"We are not hungry anymore"
With help from FAO, a community of lepers is growing food crops and fish in a sprawling New Delhi neighbourhood
7 June 2004, Shahadra/New Delhi, India -- Seen through the yellow haze of early morning, this could be any farm in rural India. Small plots of mustard, spinach and cabbage line up in neat rows. Stooped figures slowly move through them, pulling weeds and tending roots. Talking together in low tones, a group of men tinker with a tractor. Behind them several geese glide across the surface of a pond whose waters hold thousands of fish, destined for sale at market in New Delhi.
On closer examination, though, additional details start to stand out: bandaged feet, missing fingers, old scars, a certain care in the way these farmers carry themselves. Then, too, there's the fact that the farm is ringed on all sides by a dense urban sprawl of cinder-block structures and traffic-packed streets.
The caretakers of this farm are lepers, members of a cooperative self-help association of about 140 families living in a government leprosy colony located east of New Delhi in the vast urbanized periphery that skirts India's second-largest city.
"When we came here there was nothing, the land was all open," says Nathiyadevi, 61, a leprosy patient who has lived here in the Shahadra Leprosy Colony since it was established some 20 years ago.
Today, around 6 000 people call Shahadra home. Not all are sick. Some are the children of lepers (the disease is not highly transmissible), and others simply moved into the neighbourhood that eventually grew up around the converted army barracks that formed the original colony.
Before moving to the colony, Nathiyadevi lived in a home run by Mother Teresa in New Delhi, where she worked as a cleaner. She had come to the city with her husband and children after her in-laws put them out as a result of her illness.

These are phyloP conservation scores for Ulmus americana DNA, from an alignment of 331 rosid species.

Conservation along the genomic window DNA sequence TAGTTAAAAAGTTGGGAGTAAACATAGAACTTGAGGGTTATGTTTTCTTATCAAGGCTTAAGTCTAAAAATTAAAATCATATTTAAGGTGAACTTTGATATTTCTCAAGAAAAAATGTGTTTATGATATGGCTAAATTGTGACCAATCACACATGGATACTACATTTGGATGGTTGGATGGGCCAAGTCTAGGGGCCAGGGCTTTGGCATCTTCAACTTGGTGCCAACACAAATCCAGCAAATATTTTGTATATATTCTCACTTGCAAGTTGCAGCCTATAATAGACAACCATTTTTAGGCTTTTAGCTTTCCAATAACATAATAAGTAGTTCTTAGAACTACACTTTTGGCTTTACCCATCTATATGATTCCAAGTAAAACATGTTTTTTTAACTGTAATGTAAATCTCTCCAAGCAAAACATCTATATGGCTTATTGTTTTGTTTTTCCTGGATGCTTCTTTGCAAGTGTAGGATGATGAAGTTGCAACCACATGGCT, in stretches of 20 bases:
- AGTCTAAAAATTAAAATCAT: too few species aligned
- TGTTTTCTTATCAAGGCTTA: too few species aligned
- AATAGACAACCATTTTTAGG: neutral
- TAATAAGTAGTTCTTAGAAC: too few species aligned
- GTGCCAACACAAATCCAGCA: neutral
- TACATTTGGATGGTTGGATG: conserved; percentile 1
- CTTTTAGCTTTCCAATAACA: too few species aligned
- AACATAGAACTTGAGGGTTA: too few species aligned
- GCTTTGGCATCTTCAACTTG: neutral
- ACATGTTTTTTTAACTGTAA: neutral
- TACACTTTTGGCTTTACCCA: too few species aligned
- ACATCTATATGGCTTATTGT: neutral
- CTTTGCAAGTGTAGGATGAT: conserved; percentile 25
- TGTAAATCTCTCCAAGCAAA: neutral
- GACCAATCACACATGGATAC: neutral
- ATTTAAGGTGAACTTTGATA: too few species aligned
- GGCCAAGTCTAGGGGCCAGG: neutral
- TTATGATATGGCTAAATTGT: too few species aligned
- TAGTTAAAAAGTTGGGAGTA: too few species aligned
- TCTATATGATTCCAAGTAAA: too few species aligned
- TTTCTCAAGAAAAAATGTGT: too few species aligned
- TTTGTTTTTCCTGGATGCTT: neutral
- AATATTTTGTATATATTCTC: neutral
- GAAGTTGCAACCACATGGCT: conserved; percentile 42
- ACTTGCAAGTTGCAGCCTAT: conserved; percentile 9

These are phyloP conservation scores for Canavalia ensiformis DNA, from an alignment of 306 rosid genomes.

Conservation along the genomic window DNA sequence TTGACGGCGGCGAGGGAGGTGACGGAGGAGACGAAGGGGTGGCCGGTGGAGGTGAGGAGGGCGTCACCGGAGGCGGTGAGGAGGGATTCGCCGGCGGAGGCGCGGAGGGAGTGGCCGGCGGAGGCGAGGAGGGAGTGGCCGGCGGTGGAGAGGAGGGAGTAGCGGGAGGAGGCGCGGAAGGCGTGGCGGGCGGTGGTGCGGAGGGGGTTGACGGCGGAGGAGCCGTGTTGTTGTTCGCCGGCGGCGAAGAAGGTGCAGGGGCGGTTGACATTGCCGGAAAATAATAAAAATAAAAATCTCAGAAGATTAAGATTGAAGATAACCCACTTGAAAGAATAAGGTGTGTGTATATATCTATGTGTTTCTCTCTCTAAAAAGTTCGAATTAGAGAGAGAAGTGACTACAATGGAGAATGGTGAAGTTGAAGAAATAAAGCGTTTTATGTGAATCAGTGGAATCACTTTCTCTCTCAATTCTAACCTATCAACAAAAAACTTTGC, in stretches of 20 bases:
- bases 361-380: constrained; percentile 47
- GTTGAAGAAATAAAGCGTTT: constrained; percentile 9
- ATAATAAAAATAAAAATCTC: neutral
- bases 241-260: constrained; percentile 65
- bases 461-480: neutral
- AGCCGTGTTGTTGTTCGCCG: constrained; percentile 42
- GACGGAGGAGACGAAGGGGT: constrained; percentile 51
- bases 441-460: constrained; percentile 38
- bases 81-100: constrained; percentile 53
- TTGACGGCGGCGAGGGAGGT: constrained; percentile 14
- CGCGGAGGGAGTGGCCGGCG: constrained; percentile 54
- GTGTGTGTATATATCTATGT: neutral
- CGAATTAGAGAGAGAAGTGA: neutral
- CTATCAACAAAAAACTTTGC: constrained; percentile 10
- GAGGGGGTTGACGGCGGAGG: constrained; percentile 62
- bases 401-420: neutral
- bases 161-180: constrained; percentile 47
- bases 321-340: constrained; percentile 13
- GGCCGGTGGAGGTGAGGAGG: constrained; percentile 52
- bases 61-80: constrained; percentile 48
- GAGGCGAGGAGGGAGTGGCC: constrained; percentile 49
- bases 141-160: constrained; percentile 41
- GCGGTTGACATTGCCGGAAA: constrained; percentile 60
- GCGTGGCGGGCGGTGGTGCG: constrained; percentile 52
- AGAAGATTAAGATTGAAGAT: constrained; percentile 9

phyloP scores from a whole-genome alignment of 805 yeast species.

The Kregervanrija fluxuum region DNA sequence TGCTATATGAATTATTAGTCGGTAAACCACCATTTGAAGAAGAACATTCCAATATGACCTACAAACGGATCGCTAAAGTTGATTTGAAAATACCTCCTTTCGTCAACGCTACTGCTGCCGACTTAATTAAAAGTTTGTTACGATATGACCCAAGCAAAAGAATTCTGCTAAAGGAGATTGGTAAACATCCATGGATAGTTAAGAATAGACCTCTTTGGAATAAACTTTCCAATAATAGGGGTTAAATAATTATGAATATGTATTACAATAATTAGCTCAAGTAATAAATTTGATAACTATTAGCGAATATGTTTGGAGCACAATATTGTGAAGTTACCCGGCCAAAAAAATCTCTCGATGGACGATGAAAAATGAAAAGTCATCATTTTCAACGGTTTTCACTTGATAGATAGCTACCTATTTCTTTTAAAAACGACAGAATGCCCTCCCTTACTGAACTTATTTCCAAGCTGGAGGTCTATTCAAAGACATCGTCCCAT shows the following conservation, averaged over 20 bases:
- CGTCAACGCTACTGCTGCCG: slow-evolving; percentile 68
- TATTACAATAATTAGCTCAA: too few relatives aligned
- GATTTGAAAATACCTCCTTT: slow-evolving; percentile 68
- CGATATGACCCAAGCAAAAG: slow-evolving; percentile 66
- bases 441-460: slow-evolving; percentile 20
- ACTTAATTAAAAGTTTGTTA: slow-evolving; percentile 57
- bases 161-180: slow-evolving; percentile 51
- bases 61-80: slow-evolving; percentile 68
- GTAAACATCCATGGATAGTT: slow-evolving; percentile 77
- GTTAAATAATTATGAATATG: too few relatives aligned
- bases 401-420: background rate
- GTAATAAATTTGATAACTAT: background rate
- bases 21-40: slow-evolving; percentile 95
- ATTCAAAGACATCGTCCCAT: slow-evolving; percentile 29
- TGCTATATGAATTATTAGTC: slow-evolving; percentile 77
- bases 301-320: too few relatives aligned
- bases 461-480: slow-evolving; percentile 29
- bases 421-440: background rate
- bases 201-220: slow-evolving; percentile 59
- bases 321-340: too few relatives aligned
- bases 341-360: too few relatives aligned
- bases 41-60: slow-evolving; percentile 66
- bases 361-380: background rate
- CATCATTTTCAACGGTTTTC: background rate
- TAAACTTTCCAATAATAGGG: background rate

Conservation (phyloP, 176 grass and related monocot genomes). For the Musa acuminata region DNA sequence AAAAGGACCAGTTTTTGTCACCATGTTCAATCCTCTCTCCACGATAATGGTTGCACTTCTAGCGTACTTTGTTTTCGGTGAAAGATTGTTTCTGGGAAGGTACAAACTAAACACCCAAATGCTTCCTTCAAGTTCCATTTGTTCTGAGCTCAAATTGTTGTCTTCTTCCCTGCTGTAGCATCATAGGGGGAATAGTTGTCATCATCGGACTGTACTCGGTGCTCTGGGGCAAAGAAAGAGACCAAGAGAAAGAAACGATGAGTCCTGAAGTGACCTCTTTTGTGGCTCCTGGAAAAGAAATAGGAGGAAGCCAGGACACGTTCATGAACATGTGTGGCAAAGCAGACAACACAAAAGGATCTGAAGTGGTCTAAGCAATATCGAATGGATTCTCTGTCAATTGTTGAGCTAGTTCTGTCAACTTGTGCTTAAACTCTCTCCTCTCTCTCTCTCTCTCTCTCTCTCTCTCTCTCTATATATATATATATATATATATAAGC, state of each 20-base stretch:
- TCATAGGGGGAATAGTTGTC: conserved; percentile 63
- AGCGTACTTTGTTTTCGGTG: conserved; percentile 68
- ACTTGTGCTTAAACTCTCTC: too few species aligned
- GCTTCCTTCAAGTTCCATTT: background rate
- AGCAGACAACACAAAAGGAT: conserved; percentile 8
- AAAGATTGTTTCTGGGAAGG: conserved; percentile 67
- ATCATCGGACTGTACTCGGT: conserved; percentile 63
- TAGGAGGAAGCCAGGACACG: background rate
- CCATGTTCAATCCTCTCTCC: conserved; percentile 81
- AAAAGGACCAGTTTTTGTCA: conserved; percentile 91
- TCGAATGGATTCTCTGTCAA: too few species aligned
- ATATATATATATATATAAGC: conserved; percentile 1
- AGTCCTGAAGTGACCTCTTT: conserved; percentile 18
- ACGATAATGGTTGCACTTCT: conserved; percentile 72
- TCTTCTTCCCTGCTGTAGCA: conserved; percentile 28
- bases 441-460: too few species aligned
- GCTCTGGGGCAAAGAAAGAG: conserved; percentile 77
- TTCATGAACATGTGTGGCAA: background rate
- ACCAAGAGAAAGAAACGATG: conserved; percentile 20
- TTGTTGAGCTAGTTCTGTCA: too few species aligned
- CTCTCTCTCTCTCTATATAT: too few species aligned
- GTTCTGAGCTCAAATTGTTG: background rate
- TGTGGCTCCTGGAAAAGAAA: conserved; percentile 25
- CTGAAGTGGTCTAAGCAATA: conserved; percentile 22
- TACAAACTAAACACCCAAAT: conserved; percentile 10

Times were hard, Nathiyadevi remembers, even with the free housing, food and medicine provided by the government. "We depended on one ration [of food] to survive. With the children it was not enough."
Homegrown food security
But then in the early 1990s things began to get better, thanks in large part to an FAO project that helped a group of colony residents convert unused land over to agricultural production in order to raise crops for sale and consumption.
Today the farm is a going concern, and the Gandhi Leprosy Society, as the cooperative is known, is producing a range of grains and vegetables, including rice, wheat, mustard, cauliflower, lettuce, cabbage, spinach, potatoes, tomatoes, carrots and garlic.
The land is subdivided into 16 plots, and responsibility for their care is divided among the Society's families. What is grown is distributed evenly between the family and the Society.
With its share, the Society donates a monthly food ration to members who are too handicapped by illness to work. Others in the community can buy the produce at half the market price. Seeds are purchased locally, and what remains is reinvested in the farm.
"At first it was only a small group working on the fields, but when others saw it was working they came forward to work too," recalls Nathiyadevi. "Also, before we had to go out and sell what we produce -- now people come to us."
The farm has gone so well, in fact, that the Society has been able to reinvest in additional projects and diversify its operations.
Read the related stories linked on the right to learn more about how, with support from FAO and the Rotarian Society, the Gandhi Leprosy Society of Shahadra is improving the food security of its local community, one project at a time.
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